Table 7 Scores of each class for test protocol t1 based on new classification scheme
Class Score+ Score Scorenet
A 0.33 0.00 0.33
B 0.27 0.05 0.22
C 0.15 0.44 −0.29
D 0.22 0.89 −0.67

A different case is test protocol t3, where the standard classification method suggests the assignment to class D or C without possibility of refinement (Fig. 3). This is the interval between the recommended class from “at least” rules (i.e., D, rules 11 and 12) and the one from “at most” rules (i.e., C, intersection of classes for rules 19, 20, 23, 24, 25, 26). Nonetheless, the new scheme indicates that the strongest support of the rules is for class D, which results in the assignment to a specific class in this ambiguous case too (Tables 6 and 8). More specifically, the scores for class D are the following:

image file: c4gc02088j-t2.tif

ScoreR(Cllow, t3) = 0

ScorenetR(Cllow, t3) = 0.26 − 0 = 0.26

image file: c4gc02088j-f3.tif
Fig. 3 Recommendation of class for test protocol t3 based on standard classification scheme.
Table 8 Scores of each class for test protocol t3 based on new classification scheme
Class Score+ Score Scorenet
A 0.33 0.91 −0.58
B 0.27 0.31 −0.04
C 0.15 0.00 0.15
D 0.26 0.00 0.26
E 0.02 0.98 −0.96

Table 8 indicates that although the strength of the recommendation for class C is much higher than that for class E, B or A, the value for class D is the highest, which triggers the assignment to such a class (see ESI for detailed score calculations for each class). Class A has a relatively high Score+ (i.e. 0.33) due to the strong support of rules 11 and 12, however rules 19, 20, 23, 24, 25, 26 advance the assignment to a class other than A, resulting in a high Score (0.91). The difference between these scores is −0.58, which conveys a strong discouragement for the assignment of the protocol to class A. On the other hand, class C and D are supported by all the covering rules and consequently their Score is 0. Score+ for class C is lower than that for class D as their value depends on the number of protocols in each class, which is higher for class D compared to class C.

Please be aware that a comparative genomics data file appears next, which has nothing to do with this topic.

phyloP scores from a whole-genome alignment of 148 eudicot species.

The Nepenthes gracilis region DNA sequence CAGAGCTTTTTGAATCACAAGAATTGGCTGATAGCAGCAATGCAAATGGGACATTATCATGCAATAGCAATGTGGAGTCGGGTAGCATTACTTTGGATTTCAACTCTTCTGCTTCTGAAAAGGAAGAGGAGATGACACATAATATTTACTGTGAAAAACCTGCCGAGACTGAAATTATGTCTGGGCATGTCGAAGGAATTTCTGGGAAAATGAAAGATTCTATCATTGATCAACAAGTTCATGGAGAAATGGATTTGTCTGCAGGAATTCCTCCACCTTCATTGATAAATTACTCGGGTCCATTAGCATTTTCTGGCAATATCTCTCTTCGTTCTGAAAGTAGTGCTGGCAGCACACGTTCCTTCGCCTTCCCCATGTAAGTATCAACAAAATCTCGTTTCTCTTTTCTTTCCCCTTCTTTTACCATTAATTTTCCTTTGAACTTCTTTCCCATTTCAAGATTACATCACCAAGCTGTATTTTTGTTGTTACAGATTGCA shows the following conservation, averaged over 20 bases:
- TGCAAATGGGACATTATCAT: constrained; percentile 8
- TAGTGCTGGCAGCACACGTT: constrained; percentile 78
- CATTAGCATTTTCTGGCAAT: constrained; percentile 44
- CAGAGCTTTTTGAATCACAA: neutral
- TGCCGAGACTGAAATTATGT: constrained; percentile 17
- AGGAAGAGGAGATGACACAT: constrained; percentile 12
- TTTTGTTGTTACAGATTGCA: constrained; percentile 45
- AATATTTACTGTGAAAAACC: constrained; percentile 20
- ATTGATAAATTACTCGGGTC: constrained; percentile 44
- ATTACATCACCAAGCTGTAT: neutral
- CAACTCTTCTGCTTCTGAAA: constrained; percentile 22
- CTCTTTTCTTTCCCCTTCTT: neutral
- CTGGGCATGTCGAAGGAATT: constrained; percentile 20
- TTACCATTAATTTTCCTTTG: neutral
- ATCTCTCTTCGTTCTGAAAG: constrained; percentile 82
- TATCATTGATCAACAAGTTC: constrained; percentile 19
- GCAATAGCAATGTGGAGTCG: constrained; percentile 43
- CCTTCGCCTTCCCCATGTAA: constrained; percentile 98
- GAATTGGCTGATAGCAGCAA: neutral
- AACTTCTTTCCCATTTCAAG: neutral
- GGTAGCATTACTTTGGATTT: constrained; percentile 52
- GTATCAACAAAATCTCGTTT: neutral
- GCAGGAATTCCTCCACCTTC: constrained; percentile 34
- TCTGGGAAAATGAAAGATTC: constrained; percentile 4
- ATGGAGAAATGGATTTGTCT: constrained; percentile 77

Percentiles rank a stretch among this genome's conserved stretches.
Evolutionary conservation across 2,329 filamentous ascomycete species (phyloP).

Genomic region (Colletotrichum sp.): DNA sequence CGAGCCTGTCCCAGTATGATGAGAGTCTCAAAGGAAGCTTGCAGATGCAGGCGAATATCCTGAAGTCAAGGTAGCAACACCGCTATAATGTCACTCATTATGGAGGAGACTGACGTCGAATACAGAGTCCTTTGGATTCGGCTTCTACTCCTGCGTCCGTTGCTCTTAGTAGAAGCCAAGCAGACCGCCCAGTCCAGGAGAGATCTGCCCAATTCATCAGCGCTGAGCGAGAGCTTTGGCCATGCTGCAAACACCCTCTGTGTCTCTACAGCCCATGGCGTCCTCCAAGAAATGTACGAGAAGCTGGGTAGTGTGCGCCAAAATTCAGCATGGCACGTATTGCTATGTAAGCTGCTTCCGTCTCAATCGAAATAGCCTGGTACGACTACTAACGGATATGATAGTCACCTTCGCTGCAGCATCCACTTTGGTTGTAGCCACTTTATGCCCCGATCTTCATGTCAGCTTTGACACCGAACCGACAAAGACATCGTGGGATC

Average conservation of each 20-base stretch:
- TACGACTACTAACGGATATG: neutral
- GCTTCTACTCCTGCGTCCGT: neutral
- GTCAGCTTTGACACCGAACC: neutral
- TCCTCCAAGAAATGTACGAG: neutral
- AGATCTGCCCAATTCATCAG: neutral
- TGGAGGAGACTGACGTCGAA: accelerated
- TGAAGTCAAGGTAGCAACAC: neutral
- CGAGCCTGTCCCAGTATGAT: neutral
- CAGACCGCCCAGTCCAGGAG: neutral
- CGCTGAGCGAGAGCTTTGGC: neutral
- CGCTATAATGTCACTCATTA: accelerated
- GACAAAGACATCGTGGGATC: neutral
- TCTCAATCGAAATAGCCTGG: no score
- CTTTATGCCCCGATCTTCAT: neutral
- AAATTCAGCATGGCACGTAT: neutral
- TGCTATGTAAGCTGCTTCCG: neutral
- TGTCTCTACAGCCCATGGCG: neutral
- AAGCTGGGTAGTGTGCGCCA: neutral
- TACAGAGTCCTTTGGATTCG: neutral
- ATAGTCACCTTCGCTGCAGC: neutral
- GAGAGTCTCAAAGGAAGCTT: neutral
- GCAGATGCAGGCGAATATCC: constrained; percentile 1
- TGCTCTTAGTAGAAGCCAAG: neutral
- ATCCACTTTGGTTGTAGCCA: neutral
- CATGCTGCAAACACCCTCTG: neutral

This relatively simple example demonstrates the potential use of the rules as a decision-making support for the green chemistry-oriented synthesis of silver nanoparticles. In fact, the DM can define the synthesis protocol that needs to be assessed, obtain the recommended classes with both classification schemes based on DRSA and discuss the results in order to find rational and robust considerations about the decisions at stake.

MCDA has been shown to be very useful in engaging the DMs in selecting the evaluation criteria and the development of the dataset. Additionally, the explanation of experts’ choices through the use of “if … , then …” decision rules is perceived as easily intelligible and the model is seen as supportive for future screening of new silver nanoparticle production protocols. The structured process that MCDA follows provides stakeholders with the possibility of tracking all the evaluation stages and its conclusions, thus supporting more transparent decision-making.

Regarding the criteria selection, the main constraints to their number and possible values have been the limited information reported in many protocols that are part of the dataset. In this regard, the categories for the types of reducing agent, capping agent and solvent were limited to renewable (waste or primary), biodegradable polymers and synthetic types. No considerations about the effective toxicity of most of the renewable materials were taken into account due to the lack of this type of information. Another constraint was the lack of data about the availability of some of the materials that were used, which did not allow accounting for the potential large scale implementation of the synthesis protocols.